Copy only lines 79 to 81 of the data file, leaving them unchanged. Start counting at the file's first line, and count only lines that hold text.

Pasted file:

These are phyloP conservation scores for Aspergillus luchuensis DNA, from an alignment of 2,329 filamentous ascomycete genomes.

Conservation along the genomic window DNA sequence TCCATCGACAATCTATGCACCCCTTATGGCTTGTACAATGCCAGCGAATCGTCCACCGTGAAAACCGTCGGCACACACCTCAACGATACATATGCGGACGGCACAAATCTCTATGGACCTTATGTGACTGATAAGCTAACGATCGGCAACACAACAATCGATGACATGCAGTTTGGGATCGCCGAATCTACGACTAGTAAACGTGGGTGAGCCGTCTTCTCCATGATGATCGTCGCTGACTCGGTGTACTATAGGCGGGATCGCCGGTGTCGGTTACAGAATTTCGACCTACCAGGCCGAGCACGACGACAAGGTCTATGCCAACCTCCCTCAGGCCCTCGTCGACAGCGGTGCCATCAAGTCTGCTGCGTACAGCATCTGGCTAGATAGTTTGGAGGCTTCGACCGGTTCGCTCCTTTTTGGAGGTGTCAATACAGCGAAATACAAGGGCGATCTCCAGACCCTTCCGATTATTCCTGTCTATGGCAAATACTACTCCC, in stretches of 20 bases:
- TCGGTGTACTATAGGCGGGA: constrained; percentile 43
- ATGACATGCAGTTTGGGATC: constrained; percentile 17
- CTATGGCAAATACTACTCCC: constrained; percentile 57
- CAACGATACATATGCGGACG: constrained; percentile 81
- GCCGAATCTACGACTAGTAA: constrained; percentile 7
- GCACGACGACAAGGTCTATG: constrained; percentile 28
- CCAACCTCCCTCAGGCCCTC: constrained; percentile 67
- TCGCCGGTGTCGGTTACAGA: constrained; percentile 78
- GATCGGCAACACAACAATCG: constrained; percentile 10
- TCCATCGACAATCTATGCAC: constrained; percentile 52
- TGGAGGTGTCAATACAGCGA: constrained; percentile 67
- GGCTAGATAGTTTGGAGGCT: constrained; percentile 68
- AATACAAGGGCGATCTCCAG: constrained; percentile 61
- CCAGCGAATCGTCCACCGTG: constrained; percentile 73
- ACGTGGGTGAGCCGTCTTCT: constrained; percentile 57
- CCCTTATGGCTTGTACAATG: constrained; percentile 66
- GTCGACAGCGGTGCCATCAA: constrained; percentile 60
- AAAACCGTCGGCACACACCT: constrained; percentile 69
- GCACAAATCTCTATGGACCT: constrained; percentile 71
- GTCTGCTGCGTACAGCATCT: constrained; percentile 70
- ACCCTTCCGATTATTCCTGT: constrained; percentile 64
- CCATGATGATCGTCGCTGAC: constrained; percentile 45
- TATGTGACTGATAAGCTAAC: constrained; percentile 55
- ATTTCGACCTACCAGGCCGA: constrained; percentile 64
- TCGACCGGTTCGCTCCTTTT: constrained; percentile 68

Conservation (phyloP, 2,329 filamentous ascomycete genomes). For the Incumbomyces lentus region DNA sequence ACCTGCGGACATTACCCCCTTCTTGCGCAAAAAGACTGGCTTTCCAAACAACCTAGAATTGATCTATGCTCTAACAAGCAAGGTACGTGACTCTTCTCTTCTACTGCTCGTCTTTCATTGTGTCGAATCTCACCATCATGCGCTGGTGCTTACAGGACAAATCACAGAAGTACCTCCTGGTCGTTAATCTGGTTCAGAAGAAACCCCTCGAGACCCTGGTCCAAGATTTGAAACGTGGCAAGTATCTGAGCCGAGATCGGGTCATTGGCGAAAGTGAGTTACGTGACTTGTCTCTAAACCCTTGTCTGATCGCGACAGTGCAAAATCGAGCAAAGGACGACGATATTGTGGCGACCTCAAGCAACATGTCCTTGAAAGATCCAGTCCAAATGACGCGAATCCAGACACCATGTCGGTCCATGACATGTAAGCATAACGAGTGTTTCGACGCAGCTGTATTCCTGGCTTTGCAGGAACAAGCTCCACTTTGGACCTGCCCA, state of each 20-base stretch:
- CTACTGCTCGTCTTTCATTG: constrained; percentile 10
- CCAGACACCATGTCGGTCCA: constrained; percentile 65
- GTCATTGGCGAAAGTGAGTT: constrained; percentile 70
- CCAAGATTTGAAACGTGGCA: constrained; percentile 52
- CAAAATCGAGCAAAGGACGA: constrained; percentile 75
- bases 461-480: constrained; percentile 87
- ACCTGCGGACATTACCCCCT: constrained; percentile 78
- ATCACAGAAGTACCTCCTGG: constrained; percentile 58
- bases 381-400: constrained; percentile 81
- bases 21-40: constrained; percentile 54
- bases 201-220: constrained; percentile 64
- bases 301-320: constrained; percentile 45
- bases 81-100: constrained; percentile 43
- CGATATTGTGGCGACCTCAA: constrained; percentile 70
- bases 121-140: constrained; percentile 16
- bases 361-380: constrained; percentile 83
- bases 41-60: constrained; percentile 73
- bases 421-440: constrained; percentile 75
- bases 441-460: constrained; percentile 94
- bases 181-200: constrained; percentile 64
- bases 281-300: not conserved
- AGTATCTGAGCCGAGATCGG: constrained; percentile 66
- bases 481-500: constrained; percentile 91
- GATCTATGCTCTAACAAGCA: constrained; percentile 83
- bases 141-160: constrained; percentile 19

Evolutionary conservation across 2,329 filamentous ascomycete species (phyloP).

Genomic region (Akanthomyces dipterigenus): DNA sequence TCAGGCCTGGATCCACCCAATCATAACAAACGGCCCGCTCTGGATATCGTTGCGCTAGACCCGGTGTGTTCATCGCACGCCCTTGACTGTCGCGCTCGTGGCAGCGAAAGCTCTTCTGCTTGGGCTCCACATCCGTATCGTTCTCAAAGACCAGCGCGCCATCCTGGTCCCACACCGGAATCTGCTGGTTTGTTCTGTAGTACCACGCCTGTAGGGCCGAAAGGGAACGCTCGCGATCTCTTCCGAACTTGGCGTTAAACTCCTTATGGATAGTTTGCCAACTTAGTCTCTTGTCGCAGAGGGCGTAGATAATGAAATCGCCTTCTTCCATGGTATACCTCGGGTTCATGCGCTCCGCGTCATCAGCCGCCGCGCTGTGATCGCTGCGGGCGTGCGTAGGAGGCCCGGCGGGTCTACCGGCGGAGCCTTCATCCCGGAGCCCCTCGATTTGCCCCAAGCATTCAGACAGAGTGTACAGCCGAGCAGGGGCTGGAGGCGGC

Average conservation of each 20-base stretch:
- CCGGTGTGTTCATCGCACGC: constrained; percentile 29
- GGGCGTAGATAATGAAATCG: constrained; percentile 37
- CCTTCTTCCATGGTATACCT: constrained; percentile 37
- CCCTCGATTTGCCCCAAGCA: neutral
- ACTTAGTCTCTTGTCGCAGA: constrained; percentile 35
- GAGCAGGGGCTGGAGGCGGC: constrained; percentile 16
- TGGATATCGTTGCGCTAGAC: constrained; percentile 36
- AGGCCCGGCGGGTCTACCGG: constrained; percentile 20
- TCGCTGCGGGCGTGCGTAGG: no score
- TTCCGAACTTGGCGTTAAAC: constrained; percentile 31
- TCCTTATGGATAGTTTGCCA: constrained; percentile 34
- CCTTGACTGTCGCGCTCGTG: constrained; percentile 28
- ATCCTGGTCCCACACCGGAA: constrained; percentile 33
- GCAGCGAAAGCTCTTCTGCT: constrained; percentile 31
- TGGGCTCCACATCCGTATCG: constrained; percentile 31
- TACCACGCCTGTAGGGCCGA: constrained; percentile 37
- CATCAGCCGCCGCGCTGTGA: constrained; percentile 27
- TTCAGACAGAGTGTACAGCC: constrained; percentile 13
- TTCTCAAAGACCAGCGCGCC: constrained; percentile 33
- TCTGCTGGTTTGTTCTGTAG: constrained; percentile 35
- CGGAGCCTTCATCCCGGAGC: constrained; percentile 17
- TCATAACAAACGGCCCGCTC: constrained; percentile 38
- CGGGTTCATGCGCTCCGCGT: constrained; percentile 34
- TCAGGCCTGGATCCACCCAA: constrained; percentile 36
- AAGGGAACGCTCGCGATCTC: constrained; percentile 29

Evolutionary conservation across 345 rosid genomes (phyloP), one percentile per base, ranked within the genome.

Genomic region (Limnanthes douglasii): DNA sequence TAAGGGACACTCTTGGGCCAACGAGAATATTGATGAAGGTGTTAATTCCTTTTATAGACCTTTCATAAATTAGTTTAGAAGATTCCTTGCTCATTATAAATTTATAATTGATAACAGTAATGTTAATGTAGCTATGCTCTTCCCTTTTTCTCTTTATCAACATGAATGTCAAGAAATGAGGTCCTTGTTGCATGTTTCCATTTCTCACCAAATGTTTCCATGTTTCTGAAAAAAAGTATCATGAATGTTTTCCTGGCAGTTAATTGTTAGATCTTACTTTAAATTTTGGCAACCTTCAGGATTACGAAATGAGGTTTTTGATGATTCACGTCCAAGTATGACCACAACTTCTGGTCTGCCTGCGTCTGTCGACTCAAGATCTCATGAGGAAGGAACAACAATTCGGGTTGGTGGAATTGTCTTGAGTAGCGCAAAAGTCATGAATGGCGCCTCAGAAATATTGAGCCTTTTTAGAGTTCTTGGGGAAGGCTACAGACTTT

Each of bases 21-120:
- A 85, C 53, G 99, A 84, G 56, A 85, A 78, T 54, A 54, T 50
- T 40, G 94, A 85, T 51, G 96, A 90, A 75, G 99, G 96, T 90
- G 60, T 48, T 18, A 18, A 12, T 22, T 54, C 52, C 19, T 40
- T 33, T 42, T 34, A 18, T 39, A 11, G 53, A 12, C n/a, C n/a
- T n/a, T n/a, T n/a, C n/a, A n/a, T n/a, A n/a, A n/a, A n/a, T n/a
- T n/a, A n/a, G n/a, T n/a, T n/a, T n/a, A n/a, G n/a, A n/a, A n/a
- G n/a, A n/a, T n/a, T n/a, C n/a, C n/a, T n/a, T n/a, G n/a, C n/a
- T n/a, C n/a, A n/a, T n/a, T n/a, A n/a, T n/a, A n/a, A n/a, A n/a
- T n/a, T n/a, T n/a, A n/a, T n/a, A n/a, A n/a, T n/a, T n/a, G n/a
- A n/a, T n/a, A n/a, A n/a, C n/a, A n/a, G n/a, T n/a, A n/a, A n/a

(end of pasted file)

- CGGGTTCATGCGCTCCGCGT: constrained; percentile 34
- TCAGGCCTGGATCCACCCAA: constrained; percentile 36
- AAGGGAACGCTCGCGATCTC: constrained; percentile 29